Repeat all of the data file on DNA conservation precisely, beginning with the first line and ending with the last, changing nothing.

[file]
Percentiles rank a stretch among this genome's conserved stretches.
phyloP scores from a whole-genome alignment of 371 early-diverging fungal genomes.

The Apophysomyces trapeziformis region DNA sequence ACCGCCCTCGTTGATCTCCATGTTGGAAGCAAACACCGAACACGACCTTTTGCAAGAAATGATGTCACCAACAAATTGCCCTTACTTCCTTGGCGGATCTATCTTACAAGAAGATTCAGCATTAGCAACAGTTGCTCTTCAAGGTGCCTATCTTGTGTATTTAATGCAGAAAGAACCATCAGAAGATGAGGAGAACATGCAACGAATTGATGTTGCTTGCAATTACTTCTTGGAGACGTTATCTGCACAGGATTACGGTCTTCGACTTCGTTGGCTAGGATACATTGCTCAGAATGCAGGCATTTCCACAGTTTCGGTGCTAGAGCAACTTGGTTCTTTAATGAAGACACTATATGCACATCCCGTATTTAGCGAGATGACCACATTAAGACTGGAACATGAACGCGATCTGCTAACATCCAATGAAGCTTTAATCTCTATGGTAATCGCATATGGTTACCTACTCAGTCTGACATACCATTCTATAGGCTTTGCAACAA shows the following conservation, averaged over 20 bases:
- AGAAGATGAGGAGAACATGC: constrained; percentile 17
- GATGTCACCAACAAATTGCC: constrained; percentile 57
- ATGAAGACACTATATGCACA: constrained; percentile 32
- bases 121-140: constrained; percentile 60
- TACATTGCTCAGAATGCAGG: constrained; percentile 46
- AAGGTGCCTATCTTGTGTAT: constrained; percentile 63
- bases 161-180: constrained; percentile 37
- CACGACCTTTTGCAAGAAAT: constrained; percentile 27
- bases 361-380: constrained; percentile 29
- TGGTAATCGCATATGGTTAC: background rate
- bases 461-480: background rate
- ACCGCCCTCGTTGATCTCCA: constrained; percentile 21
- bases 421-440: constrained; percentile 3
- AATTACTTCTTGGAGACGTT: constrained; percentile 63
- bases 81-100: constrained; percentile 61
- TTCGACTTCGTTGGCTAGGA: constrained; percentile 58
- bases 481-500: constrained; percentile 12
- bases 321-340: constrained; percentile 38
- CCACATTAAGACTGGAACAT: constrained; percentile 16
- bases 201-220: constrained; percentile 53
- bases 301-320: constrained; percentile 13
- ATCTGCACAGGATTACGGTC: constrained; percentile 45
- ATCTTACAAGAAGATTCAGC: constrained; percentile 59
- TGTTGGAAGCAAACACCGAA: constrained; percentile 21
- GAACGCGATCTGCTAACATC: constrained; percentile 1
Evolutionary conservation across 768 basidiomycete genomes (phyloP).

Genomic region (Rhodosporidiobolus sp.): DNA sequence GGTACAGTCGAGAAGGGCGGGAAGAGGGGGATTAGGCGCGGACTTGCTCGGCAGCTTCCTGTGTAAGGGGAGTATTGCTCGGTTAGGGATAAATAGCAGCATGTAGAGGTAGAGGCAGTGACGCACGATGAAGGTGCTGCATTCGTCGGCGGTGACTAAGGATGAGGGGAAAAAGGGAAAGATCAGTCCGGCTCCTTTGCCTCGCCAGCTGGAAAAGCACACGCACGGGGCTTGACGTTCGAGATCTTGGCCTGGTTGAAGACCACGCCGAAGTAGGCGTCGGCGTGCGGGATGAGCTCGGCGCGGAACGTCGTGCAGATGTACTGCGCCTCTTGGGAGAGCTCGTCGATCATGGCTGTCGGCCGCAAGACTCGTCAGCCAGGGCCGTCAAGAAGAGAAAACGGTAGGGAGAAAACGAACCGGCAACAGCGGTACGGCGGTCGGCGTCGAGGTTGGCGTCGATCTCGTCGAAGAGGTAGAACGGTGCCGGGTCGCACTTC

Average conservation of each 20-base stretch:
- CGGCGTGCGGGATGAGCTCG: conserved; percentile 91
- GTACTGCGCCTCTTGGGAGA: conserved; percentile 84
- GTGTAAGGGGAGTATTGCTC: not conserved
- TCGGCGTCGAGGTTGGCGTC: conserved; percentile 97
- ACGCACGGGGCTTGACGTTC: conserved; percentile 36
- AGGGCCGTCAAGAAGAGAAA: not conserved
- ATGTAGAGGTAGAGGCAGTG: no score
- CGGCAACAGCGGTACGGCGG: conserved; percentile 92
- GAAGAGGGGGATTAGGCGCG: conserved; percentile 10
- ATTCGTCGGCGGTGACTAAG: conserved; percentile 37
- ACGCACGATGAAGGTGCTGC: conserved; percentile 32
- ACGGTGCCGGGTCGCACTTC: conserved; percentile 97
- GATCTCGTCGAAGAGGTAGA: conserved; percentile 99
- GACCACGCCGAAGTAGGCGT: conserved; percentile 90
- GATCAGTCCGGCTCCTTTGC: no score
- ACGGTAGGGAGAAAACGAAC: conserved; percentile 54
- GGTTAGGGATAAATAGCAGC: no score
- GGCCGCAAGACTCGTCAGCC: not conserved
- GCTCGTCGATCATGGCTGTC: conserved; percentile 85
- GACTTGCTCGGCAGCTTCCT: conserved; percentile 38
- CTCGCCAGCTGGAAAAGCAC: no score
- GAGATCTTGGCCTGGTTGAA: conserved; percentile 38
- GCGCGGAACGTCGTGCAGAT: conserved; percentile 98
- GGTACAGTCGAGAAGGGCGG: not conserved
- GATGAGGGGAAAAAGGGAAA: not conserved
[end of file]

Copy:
Percentiles rank a stretch among this genome's conserved stretches.
phyloP scores from a whole-genome alignment of 371 early-diverging fungal genomes.

The Apophysomyces trapeziformis region DNA sequence ACCGCCCTCGTTGATCTCCATGTTGGAAGCAAACACCGAACACGACCTTTTGCAAGAAATGATGTCACCAACAAATTGCCCTTACTTCCTTGGCGGATCTATCTTACAAGAAGATTCAGCATTAGCAACAGTTGCTCTTCAAGGTGCCTATCTTGTGTATTTAATGCAGAAAGAACCATCAGAAGATGAGGAGAACATGCAACGAATTGATGTTGCTTGCAATTACTTCTTGGAGACGTTATCTGCACAGGATTACGGTCTTCGACTTCGTTGGCTAGGATACATTGCTCAGAATGCAGGCATTTCCACAGTTTCGGTGCTAGAGCAACTTGGTTCTTTAATGAAGACACTATATGCACATCCCGTATTTAGCGAGATGACCACATTAAGACTGGAACATGAACGCGATCTGCTAACATCCAATGAAGCTTTAATCTCTATGGTAATCGCATATGGTTACCTACTCAGTCTGACATACCATTCTATAGGCTTTGCAACAA shows the following conservation, averaged over 20 bases:
- AGAAGATGAGGAGAACATGC: constrained; percentile 17
- GATGTCACCAACAAATTGCC: constrained; percentile 57
- ATGAAGACACTATATGCACA: constrained; percentile 32
- bases 121-140: constrained; percentile 60
- TACATTGCTCAGAATGCAGG: constrained; percentile 46
- AAGGTGCCTATCTTGTGTAT: constrained; percentile 63
- bases 161-180: constrained; percentile 37
- CACGACCTTTTGCAAGAAAT: constrained; percentile 27
- bases 361-380: constrained; percentile 29
- TGGTAATCGCATATGGTTAC: background rate
- bases 461-480: background rate
- ACCGCCCTCGTTGATCTCCA: constrained; percentile 21
- bases 421-440: constrained; percentile 3
- AATTACTTCTTGGAGACGTT: constrained; percentile 63
- bases 81-100: constrained; percentile 61
- TTCGACTTCGTTGGCTAGGA: constrained; percentile 58
- bases 481-500: constrained; percentile 12
- bases 321-340: constrained; percentile 38
- CCACATTAAGACTGGAACAT: constrained; percentile 16
- bases 201-220: constrained; percentile 53
- bases 301-320: constrained; percentile 13
- ATCTGCACAGGATTACGGTC: constrained; percentile 45
- ATCTTACAAGAAGATTCAGC: constrained; percentile 59
- TGTTGGAAGCAAACACCGAA: constrained; percentile 21
- GAACGCGATCTGCTAACATC: constrained; percentile 1
Evolutionary conservation across 768 basidiomycete genomes (phyloP).

Genomic region (Rhodosporidiobolus sp.): DNA sequence GGTACAGTCGAGAAGGGCGGGAAGAGGGGGATTAGGCGCGGACTTGCTCGGCAGCTTCCTGTGTAAGGGGAGTATTGCTCGGTTAGGGATAAATAGCAGCATGTAGAGGTAGAGGCAGTGACGCACGATGAAGGTGCTGCATTCGTCGGCGGTGACTAAGGATGAGGGGAAAAAGGGAAAGATCAGTCCGGCTCCTTTGCCTCGCCAGCTGGAAAAGCACACGCACGGGGCTTGACGTTCGAGATCTTGGCCTGGTTGAAGACCACGCCGAAGTAGGCGTCGGCGTGCGGGATGAGCTCGGCGCGGAACGTCGTGCAGATGTACTGCGCCTCTTGGGAGAGCTCGTCGATCATGGCTGTCGGCCGCAAGACTCGTCAGCCAGGGCCGTCAAGAAGAGAAAACGGTAGGGAGAAAACGAACCGGCAACAGCGGTACGGCGGTCGGCGTCGAGGTTGGCGTCGATCTCGTCGAAGAGGTAGAACGGTGCCGGGTCGCACTTC

Average conservation of each 20-base stretch:
- CGGCGTGCGGGATGAGCTCG: conserved; percentile 91
- GTACTGCGCCTCTTGGGAGA: conserved; percentile 84
- GTGTAAGGGGAGTATTGCTC: not conserved
- TCGGCGTCGAGGTTGGCGTC: conserved; percentile 97
- ACGCACGGGGCTTGACGTTC: conserved; percentile 36
- AGGGCCGTCAAGAAGAGAAA: not conserved
- ATGTAGAGGTAGAGGCAGTG: no score
- CGGCAACAGCGGTACGGCGG: conserved; percentile 92
- GAAGAGGGGGATTAGGCGCG: conserved; percentile 10
- ATTCGTCGGCGGTGACTAAG: conserved; percentile 37
- ACGCACGATGAAGGTGCTGC: conserved; percentile 32
- ACGGTGCCGGGTCGCACTTC: conserved; percentile 97
- GATCTCGTCGAAGAGGTAGA: conserved; percentile 99
- GACCACGCCGAAGTAGGCGT: conserved; percentile 90
- GATCAGTCCGGCTCCTTTGC: no score
- ACGGTAGGGAGAAAACGAAC: conserved; percentile 54
- GGTTAGGGATAAATAGCAGC: no score
- GGCCGCAAGACTCGTCAGCC: not conserved
- GCTCGTCGATCATGGCTGTC: conserved; percentile 85
- GACTTGCTCGGCAGCTTCCT: conserved; percentile 38
- CTCGCCAGCTGGAAAAGCAC: no score
- GAGATCTTGGCCTGGTTGAA: conserved; percentile 38
- GCGCGGAACGTCGTGCAGAT: conserved; percentile 98
- GGTACAGTCGAGAAGGGCGG: not conserved
- GATGAGGGGAAAAAGGGAAA: not conserved